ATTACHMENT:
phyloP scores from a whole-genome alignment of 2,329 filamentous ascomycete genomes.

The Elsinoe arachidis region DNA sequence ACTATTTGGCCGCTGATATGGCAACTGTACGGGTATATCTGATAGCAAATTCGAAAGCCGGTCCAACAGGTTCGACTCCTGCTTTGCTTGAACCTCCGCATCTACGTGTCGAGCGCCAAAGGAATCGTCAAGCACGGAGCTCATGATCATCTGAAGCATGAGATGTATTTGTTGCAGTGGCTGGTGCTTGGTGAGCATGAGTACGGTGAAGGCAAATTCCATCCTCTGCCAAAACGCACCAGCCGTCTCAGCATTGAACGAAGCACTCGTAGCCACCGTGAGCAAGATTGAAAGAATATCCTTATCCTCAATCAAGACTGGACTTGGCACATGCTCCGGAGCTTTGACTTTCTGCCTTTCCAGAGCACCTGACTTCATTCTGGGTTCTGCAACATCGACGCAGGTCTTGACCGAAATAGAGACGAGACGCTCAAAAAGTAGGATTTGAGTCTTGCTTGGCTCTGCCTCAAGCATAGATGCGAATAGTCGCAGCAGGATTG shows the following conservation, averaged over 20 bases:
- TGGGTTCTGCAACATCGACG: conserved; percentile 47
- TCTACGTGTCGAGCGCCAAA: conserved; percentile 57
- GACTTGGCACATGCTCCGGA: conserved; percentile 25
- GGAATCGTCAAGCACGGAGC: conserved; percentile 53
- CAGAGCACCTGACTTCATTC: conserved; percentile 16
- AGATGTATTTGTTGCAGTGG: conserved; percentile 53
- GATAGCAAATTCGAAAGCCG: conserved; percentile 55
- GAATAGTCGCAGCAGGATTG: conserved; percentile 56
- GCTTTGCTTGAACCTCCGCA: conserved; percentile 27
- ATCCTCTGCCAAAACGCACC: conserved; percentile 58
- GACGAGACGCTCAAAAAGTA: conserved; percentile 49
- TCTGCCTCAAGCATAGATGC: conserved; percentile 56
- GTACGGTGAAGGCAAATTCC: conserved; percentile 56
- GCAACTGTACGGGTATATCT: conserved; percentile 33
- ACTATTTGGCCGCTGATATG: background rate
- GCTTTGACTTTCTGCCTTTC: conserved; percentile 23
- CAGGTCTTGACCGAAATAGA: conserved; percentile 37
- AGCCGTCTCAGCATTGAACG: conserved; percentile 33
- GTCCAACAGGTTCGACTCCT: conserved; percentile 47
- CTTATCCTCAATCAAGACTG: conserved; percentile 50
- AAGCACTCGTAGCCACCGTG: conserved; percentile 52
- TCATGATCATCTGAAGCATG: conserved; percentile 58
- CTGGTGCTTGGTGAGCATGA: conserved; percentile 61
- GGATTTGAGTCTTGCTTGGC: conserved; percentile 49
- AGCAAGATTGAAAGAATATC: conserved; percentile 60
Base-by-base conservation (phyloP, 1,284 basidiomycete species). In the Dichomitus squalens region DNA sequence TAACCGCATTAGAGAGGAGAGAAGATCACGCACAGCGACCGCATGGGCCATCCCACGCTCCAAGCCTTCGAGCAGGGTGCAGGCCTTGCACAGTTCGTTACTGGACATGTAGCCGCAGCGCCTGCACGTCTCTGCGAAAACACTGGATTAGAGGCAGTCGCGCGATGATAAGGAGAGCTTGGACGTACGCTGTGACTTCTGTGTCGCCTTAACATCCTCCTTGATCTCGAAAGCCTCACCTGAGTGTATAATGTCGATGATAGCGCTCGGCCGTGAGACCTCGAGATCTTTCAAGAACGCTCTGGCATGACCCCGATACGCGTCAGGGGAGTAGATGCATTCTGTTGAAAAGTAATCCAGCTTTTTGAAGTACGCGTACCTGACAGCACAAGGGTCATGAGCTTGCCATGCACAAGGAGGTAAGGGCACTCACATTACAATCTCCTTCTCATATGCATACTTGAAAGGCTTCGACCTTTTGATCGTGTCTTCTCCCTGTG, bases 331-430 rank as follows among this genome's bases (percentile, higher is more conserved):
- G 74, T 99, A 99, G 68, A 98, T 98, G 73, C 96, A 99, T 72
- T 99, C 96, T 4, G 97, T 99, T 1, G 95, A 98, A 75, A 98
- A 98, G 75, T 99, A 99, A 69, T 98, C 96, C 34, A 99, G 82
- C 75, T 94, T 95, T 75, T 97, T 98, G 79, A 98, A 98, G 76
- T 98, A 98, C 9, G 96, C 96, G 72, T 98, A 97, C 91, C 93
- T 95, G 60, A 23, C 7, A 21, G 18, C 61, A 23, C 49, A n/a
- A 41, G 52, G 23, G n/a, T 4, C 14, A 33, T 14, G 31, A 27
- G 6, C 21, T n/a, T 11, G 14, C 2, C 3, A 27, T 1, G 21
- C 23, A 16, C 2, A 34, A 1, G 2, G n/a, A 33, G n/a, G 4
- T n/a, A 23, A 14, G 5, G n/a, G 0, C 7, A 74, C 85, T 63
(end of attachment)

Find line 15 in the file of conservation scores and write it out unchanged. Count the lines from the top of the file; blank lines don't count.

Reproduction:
- GTACGGTGAAGGCAAATTCC: conserved; percentile 56